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The Remarkable Kepler-11

Last June Centauri Dreams readers were excited about the release of Kepler results, but miffed that so much of the most interesting material was held back for later release. Now we have the release of these data, and the first thing I want to do is direct you to Greg Laughlin’s systemic site, where you can find a follow-up characterization flow chart to help work through systems of interest. Laughlin calls it a ‘template for the treasure map,’ and it’s available in full here.

What happens next? Laughlin (UC-Santa Cruz) notes the process: “Once the candidates hit the stands, there will be a rush to skim the cream, and a mobilization of follow-up observational campaigns to capitalize on the best opportunities in the data set.” He also reminds us that the brighter the parent star, the better the chances for delving deep into its exoplanetary mysteries. We’re in cream skimming time indeed, and we’ll have plenty to talk about in coming weeks. We’ll carry on tomorrow with thoughts on the 54 new planet candidates found in the habitable zone (five of these are near Earth-sized).

Planetary Bonanza Around Kepler-11

For today, though, I want to focus on the unusual case of Kepler-11, a system that contains no fewer than six planets orbiting a Sun-like star. Ponder this: Before the new discovery, we had determined both the size and mass for only three exoplanets smaller than Neptune. Now, in a single planetary system, we have added five more, all in tightly packed orbits around the primary. There is a sixth planet as well, though its mass remains undetermined.

Image: This diagram compares the orbits of the six planets in the Kepler-11 system with the orbits of Mercury and Venus. Credit: NASA/Tim Pyle.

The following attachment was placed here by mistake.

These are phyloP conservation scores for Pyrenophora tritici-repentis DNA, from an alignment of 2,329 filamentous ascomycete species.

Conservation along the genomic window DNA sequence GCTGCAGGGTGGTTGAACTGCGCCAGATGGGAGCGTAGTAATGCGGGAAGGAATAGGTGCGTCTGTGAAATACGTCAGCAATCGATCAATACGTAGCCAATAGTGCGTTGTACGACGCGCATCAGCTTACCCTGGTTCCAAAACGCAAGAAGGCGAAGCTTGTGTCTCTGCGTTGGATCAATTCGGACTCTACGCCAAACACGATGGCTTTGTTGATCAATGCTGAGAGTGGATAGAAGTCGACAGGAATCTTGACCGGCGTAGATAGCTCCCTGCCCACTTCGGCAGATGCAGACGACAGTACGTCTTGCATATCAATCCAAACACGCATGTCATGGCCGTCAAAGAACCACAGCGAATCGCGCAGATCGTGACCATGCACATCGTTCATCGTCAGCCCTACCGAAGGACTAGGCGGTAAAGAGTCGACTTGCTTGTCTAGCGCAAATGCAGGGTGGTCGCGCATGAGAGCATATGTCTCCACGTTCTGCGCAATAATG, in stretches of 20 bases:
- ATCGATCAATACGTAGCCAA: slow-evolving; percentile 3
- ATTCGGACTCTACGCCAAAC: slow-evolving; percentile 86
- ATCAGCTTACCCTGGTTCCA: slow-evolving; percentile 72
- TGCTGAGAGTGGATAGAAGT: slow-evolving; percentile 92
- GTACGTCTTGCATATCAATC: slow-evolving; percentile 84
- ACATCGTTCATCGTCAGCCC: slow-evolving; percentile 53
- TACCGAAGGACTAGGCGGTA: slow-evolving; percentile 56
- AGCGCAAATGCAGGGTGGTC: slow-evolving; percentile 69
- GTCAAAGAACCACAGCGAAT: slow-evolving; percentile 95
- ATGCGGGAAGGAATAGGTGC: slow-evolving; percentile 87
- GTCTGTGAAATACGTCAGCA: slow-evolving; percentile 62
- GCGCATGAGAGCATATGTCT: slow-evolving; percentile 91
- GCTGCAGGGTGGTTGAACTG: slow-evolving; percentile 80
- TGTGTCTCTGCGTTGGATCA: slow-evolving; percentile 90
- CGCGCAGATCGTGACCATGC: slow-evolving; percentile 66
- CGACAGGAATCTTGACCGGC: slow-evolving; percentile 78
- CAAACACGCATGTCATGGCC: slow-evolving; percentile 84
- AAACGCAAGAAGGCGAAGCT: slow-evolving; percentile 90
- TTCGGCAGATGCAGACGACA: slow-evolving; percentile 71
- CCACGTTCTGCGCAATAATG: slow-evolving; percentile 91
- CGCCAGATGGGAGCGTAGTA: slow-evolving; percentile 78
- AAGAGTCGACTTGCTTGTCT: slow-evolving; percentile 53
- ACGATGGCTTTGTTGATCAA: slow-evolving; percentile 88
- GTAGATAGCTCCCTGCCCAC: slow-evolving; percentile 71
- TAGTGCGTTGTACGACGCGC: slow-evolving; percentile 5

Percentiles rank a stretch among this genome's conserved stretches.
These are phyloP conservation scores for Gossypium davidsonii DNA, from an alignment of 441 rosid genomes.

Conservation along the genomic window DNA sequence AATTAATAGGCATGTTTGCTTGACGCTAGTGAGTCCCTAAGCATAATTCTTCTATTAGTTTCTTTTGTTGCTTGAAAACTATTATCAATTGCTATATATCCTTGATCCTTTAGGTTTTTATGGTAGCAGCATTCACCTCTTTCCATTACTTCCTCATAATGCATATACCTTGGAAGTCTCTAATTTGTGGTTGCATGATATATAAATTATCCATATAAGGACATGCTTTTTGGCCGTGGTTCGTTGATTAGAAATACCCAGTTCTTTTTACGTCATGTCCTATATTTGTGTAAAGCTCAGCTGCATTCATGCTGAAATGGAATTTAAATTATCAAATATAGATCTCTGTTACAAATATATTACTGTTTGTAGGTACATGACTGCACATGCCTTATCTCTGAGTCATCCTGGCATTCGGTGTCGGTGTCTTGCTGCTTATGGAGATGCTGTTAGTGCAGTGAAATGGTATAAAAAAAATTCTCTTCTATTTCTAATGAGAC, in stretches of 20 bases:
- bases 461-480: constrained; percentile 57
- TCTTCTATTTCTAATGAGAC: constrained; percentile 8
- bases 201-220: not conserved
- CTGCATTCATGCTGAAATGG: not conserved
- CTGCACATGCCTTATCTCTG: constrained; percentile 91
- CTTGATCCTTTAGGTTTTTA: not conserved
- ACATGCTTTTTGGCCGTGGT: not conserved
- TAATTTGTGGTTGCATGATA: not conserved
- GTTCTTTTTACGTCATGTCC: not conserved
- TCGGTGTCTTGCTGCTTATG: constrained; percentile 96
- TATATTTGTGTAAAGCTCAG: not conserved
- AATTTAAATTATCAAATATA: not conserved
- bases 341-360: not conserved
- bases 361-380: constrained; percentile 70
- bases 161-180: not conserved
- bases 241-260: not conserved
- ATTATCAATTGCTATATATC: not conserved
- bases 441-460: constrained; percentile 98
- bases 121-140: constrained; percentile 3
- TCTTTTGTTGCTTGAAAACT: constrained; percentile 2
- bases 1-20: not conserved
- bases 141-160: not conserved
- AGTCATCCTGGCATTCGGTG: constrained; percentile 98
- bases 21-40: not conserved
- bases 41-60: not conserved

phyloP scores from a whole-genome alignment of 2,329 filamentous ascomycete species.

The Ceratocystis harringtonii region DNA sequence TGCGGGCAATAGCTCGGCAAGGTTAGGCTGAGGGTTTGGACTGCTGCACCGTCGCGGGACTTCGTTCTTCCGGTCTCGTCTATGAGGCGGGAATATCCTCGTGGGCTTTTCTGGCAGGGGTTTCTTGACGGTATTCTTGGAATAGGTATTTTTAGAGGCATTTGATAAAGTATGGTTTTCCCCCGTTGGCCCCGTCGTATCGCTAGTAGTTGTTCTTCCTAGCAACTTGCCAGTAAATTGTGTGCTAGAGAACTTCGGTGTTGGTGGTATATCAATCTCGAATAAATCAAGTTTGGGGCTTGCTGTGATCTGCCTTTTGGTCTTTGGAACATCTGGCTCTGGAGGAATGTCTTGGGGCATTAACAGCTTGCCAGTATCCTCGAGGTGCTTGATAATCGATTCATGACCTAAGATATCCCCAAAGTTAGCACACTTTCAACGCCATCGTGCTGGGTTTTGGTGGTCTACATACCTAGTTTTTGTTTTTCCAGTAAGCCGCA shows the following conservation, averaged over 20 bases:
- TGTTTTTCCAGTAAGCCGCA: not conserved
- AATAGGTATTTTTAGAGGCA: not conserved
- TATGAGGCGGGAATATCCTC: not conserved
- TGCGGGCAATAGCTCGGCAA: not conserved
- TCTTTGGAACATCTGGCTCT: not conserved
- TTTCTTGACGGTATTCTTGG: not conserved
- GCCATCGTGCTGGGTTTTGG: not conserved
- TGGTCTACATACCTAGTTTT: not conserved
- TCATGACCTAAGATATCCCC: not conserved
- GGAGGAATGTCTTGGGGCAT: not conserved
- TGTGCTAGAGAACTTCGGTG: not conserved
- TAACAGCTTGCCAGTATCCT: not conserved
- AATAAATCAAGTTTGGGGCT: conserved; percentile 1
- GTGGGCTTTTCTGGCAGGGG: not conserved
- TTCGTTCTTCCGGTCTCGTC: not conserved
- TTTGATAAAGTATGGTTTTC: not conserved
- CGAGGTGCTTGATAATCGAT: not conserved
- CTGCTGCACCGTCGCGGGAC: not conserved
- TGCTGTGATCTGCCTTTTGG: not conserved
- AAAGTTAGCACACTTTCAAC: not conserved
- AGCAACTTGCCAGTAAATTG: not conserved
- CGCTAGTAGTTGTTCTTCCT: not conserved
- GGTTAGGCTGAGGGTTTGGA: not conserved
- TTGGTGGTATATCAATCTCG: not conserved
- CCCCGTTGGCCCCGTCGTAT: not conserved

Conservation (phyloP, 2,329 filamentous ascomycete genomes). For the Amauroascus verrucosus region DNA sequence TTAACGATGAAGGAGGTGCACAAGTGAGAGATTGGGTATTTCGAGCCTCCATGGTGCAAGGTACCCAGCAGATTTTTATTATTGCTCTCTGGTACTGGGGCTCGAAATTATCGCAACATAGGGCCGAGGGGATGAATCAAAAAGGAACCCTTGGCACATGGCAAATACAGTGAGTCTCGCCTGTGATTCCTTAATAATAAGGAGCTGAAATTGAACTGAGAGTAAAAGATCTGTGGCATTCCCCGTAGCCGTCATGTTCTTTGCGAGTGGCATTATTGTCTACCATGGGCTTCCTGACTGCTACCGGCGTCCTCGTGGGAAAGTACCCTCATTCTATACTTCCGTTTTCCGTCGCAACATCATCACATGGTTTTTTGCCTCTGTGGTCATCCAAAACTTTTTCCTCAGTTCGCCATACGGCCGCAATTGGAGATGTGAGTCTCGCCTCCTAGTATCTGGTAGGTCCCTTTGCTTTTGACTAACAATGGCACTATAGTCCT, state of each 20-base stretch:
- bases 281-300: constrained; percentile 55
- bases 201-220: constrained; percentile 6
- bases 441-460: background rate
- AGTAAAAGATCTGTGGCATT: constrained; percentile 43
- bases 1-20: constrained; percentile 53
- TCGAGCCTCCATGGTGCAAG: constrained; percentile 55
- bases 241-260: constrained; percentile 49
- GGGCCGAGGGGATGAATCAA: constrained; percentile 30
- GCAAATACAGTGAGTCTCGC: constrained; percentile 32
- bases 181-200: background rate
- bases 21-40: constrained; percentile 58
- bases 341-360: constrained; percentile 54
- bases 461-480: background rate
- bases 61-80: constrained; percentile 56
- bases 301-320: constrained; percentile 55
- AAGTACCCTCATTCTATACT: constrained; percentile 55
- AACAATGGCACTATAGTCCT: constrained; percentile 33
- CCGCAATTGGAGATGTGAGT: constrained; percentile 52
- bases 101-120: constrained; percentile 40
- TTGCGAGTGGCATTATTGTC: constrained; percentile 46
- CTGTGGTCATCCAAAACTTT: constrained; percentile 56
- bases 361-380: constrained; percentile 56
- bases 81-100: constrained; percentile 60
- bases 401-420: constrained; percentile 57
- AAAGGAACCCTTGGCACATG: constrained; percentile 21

The five inner planets in this system range from 2.3 to 13.5 times the mass of Earth. All have orbital periods of less than fifty days, meaning they would fit inside the orbit of Mercury within our own Solar System. The sixth planet has an orbital period of 118 days and, as noted above, we have no data on its mass. All six of these worlds have densities lower than the Earth’s. Jonathan Fortney (UC-Santa Cruz) led the work on the structure and composition of the planets:

“It looks like the inner two could be mostly water, with possibly a thin skin of hydrogen-helium gas on top, like mini-Neptunes,” Fortney said. “The ones farther out have densities less than water, which seems to indicate significant hydrogen-helium atmospheres. … These planets are pretty hot because of their close orbits, and the hotter it is the more gravity you need to keep the atmosphere. My students and I are still working on this, but our thoughts are that all these planets probably started with more massive hydrogen-helium atmospheres, and we see the remnants of those atmospheres on the ones farther out. The ones closer in have probably lost most of it.”

Finding six planets around the same star allows us to make advances in the burgeoning study of comparative planetology, and Kepler-11 seems to hold clues to planetary formation. Because stellar disks should lose their hydrogen and helium gas within about five million years, the assumption here is that the numerous small planets with hydrogen/helium atmospheres must have formed quickly. Moreover, their crowded location near the parent star suggests planetary migration, with at least some of the planets forming further out and spiraling inward over time.

New Techniques for Determining Mass